Mets: What to expect from the 1986 Mets “30 for 30” ESPN documentary

FLUSHING, NY - OCTOBER 27: The New York Mets celebrate after winning game 7 of the 1986 World Series against the Boston Red Sox at Shea Stadium on October 27, 1986 in Flushing, New York. The Mets won the series 4-3. (Photo by T.G. Higgins/Getty Images)
FLUSHING, NY - OCTOBER 27: The New York Mets celebrate after winning game 7 of the 1986 World Series against the Boston Red Sox at Shea Stadium on October 27, 1986 in Flushing, New York. The Mets won the series 4-3. (Photo by T.G. Higgins/Getty Images) /

What can fans expect from the 30 for 30 ESPN documentary about the 1986 New York Mets?

On Thursday July 9, ESPN Films announced that they are producing a multi-part 30 for 30 documentary series about the 1986 New York Mets. This comes about four years after the 30 for 30 documentary “Doc and Darryl,” which focused specifically on the experiences of Dwight Gooden and Darryl Strawberry as they rose to stardom with the Mets in the 1980s and dealt with the painful aftermath.

This time around, it sounds like ESPN will be turning their attention to the 1986 team as a whole. The series is being produced by Jimmy Kimmel, Sal Iacono, Scott Lonker, Jordana Hochman, and Nick Trotta, and directed by Nick Davis.

Since Jesse Orosco sealed the deal by striking out Marty Barrett, the 1986 Mets have been well chronicled in books such as The Bad Guys Won by Jeff Pearlman and Game 7, 1986 by Ron Darling. This documentary series will hopefully be the most extensive look yet at perhaps the most Amazin’ team ever in Queens.

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As a younger fan, I was not around when the ’86 Mets were strutting around New York and demolishing every opposing team in sight. I have only learned about them in retrospect, from books, interviews, and of course, the fabulous Game 6 watch party that SNY held back in May with several members from that team.

In this upcoming documentary, I would love to get a sense of how fans in 1986 experienced the Mets in real time. Who were really the fan favorites on the team? Who did the Flushing Faithful think was underused out of the bullpen or off of the bench? What were these guys like off the field to their fans?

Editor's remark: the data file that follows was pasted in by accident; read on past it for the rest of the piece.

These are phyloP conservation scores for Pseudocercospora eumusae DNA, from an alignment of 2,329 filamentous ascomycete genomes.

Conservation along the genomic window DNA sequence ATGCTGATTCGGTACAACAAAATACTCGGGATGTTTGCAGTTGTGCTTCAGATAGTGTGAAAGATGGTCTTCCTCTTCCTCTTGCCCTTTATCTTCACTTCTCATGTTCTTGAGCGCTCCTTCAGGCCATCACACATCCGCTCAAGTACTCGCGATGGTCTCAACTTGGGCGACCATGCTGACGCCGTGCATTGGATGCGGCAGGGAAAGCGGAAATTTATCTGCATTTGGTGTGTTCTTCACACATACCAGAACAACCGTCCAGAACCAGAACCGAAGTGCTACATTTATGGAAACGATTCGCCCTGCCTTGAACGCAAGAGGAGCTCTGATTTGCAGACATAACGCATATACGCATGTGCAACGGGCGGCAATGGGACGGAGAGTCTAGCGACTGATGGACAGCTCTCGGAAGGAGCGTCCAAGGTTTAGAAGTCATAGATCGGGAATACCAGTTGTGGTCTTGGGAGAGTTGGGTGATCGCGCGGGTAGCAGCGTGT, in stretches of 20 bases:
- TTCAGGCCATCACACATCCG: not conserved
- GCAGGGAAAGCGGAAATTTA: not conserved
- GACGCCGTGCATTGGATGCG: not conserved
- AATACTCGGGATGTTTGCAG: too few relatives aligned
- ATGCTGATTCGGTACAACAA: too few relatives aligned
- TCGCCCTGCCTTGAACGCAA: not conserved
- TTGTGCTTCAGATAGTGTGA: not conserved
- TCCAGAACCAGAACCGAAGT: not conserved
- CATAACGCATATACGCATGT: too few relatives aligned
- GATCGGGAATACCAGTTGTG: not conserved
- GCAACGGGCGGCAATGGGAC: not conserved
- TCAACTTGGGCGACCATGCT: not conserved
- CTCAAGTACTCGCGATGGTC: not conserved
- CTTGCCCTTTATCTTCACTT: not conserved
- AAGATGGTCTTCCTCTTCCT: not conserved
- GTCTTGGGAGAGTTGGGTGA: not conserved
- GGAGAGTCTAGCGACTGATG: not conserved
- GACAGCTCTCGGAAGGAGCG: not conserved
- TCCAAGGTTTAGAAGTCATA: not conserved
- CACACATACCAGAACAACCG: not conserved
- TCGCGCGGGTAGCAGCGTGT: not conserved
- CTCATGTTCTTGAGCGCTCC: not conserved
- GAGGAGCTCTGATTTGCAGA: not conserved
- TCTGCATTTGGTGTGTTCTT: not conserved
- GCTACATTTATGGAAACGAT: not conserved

The ’86 Mets have a storied history among baseball historians and former players, but I want to hear what the Mets fans in 1986 had to say about their team.

I would also love to hear more stories from the 1986 regular season. We all know about the NLCS against Houston, the 16 inning game in Game 6 that is among the greatest Mets games ever played. We’ve all seen the replay of the 10th inning of Game 6, and hopefully have Vin Scully’s famous “a little roller up along first” call memorized.

Amidst the postseason heroics and overall dominance of the 1986 Mets, I feel that many less historic regular season moments have gotten somewhat lost in the shuffle. There must be a remarkable story about a masterfully pitched complete game, a five-RBI performance, an unexpected comeback, or a tense conversation between manager Davey Johnson and one of his players that hasn’t gotten airtime since ’86.

I’m also hoping that some of the players on opposing teams who faced the club in 1986 will get a chance to share their perspective on the “bad guys” who won it all that year. Were the Mets really as brash and nasty to their opponents as they seem in historical retrospectives? What did Tom Seaver really think about playing on the Red Sox the same year that the two teams faced each other in the World Series?

Seaver is currently retired from public life due to dementia, but I’m hopeful that the ESPN film crew can dig up an old interview with him from ’86 to include in the series.

As for specific people featured in the 30 for 30, I’m expecting many of the familiar “86 Mets” faces we tend to see on SNY. Keith Hernandez, Ron Darling, Darryl Strawberry, Dwight Gooden, and Bob Ojeda are all likely interviewees for this documentary.

I would also love to hear from Ray Knight. He gets far less airtime these days than his teammates, but he was, of course, the World Series MVP and scored the winning run in Game 6. Perhaps we hear less from him because he has not worked directly for the Mets or SNY in recent years, but he should absolutely have a large role in the interviews conducted for this series.

Along with Knight, Sid Fernandez should get significant screen time in this 30 for 30. For whatever reason, he is rarely mentioned in the list of “best Mets pitchers ever,” but he, like many of his teammates, had a fantastic season in 1986. Fernandez went 16-6 with a 3.52 ERA, finishing 4th in the NL with 200 strikeouts and ended up 7th in Cy Young voting that year. He was one of the linchpins of the dominant 1986 rotation and deserves just as much celebration as Gooden, Ojeda, and Darling.

Finally, if anyone is going to narrate this documentary, it absolutely has to be Gary Cohen or Howie Rose. There simply are no other worthy candidates for this role.

Of course, with the amount of entertaining content out there surrounding the 1986 Amazins, there may be no need for a narrator. The 1986 Mets are unique in baseball lore for defining both on-field greatness and a wholly distinct team personality. They rewrote the history books on how a team can come together and achieve baseball’s ultimate goal. The ’86 Mets created their own genre of autumn glory.

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No matter what specifics shake out from the production of this 30 for 30, Mets fans should expect hours of nostalgia, candid interviews, heroic highlights, and truly Amazin’ memories.